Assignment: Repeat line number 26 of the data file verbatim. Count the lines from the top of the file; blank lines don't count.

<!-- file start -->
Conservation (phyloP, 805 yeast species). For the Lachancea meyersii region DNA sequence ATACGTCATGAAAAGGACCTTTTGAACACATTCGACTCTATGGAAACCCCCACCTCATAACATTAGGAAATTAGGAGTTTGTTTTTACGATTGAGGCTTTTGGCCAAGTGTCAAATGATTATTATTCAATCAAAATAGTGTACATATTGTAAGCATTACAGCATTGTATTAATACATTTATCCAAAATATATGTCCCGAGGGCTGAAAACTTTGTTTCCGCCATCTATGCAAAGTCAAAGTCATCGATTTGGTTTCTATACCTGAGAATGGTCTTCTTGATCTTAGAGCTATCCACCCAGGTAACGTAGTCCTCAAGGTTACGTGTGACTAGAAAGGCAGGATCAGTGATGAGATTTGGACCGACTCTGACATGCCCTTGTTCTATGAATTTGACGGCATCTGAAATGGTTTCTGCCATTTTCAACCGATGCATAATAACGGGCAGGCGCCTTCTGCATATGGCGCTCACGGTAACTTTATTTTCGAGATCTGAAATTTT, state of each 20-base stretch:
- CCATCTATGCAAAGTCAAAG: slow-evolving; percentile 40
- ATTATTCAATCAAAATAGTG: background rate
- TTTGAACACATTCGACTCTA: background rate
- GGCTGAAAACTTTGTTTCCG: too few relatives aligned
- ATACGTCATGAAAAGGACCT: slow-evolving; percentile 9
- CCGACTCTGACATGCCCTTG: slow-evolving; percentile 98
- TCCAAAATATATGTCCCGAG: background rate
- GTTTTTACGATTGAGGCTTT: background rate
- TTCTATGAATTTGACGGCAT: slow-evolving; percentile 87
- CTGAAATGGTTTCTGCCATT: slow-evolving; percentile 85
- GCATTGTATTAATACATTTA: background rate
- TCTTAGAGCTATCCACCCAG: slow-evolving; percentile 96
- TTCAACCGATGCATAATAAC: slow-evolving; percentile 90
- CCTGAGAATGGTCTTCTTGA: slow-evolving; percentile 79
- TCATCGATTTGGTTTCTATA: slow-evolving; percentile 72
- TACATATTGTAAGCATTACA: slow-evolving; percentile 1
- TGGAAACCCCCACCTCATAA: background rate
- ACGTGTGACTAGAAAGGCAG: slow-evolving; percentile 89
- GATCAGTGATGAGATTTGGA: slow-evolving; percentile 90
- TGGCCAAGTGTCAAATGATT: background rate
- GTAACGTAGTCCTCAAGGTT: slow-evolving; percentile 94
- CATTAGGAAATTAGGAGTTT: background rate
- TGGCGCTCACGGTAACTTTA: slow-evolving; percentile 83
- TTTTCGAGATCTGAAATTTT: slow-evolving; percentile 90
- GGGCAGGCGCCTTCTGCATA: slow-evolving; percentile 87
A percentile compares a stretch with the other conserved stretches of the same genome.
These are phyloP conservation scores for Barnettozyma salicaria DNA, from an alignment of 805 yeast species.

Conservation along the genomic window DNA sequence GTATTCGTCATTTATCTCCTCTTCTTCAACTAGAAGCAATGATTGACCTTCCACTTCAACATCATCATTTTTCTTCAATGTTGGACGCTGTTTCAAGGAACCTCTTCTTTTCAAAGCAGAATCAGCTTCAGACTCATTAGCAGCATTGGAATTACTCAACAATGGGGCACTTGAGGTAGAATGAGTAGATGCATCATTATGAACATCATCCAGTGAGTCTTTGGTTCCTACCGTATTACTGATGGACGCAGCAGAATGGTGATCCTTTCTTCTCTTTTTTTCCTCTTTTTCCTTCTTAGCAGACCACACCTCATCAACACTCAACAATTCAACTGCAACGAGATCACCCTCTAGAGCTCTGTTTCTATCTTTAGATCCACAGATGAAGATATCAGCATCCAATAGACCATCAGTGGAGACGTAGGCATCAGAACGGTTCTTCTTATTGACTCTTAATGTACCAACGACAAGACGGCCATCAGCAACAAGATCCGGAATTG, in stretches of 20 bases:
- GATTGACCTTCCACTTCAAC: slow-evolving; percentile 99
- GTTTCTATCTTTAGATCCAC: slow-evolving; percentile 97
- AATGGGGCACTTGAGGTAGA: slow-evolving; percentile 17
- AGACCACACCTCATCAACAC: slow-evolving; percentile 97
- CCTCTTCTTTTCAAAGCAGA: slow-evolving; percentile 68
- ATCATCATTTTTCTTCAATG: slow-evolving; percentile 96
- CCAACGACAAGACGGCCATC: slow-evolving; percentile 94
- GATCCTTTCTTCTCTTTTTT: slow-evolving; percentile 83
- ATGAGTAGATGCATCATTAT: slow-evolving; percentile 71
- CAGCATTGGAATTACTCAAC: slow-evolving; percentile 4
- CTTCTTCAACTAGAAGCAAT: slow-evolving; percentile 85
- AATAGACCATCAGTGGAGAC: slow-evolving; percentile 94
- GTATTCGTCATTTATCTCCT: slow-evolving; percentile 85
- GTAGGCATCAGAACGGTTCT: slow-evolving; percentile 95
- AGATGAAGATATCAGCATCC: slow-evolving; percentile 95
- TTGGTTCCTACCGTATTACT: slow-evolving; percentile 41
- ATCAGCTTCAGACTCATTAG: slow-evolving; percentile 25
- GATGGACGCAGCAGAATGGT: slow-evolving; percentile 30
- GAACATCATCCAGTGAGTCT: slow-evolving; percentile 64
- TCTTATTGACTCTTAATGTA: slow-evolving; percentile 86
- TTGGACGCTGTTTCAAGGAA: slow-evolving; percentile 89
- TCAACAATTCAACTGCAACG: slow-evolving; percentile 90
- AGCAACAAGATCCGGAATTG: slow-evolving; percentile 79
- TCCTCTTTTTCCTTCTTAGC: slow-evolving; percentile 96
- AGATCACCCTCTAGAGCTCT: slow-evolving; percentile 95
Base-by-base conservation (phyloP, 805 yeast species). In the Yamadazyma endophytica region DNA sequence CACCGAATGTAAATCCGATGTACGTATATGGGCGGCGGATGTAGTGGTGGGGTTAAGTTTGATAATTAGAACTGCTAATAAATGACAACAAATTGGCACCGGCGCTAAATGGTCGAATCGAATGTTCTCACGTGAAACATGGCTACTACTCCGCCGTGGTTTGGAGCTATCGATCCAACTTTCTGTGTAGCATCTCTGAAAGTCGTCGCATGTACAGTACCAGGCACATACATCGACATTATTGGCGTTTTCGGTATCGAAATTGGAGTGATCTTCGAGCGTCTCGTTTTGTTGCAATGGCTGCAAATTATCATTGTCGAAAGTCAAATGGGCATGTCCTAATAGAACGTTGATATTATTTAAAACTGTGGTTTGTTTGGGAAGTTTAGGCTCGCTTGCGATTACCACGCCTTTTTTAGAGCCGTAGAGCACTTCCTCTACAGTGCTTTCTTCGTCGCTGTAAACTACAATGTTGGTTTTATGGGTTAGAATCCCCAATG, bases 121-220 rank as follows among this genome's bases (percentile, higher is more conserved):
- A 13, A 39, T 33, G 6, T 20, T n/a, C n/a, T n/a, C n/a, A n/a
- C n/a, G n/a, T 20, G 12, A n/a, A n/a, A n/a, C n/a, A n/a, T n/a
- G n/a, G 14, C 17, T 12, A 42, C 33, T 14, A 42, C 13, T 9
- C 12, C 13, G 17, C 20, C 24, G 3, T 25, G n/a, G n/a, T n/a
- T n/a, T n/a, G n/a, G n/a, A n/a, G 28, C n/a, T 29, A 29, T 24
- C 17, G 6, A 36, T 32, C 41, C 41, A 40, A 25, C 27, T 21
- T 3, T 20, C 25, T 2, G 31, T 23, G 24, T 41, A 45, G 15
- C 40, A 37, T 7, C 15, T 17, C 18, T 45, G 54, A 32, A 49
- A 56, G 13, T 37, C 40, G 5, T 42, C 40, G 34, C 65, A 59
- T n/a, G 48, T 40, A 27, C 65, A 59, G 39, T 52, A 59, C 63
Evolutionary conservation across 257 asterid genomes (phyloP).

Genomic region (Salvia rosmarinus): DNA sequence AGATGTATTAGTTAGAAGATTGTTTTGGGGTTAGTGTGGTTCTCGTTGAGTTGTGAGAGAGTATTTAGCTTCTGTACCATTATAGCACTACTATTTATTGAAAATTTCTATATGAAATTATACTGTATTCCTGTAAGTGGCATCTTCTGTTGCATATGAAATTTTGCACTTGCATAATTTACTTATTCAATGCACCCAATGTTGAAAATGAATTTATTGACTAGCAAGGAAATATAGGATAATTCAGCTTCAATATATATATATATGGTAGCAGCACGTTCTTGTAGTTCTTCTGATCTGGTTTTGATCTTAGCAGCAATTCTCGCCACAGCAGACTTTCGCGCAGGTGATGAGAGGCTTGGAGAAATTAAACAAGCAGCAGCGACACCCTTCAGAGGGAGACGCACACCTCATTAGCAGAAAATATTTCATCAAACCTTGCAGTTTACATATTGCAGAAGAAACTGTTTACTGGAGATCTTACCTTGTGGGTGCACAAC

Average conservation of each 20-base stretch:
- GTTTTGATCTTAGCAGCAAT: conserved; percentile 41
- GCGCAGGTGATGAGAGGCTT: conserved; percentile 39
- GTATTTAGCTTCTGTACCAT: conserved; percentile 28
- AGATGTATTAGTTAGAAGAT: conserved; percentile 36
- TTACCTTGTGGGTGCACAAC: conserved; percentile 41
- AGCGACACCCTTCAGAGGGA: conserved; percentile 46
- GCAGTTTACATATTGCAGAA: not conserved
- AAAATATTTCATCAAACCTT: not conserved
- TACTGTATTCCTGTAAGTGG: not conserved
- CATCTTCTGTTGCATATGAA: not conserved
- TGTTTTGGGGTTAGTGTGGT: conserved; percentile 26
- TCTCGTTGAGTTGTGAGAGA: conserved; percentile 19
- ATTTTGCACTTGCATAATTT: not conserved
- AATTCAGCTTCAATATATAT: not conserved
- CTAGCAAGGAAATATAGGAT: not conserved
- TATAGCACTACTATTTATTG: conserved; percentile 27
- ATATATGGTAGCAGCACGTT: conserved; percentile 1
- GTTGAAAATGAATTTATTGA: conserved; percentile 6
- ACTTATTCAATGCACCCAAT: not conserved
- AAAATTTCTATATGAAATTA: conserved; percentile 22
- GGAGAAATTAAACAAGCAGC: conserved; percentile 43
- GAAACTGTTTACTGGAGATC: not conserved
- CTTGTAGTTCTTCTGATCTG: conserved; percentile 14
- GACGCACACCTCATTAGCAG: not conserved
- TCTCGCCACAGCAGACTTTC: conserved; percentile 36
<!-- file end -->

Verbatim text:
- GGGCAGGCGCCTTCTGCATA: slow-evolving; percentile 87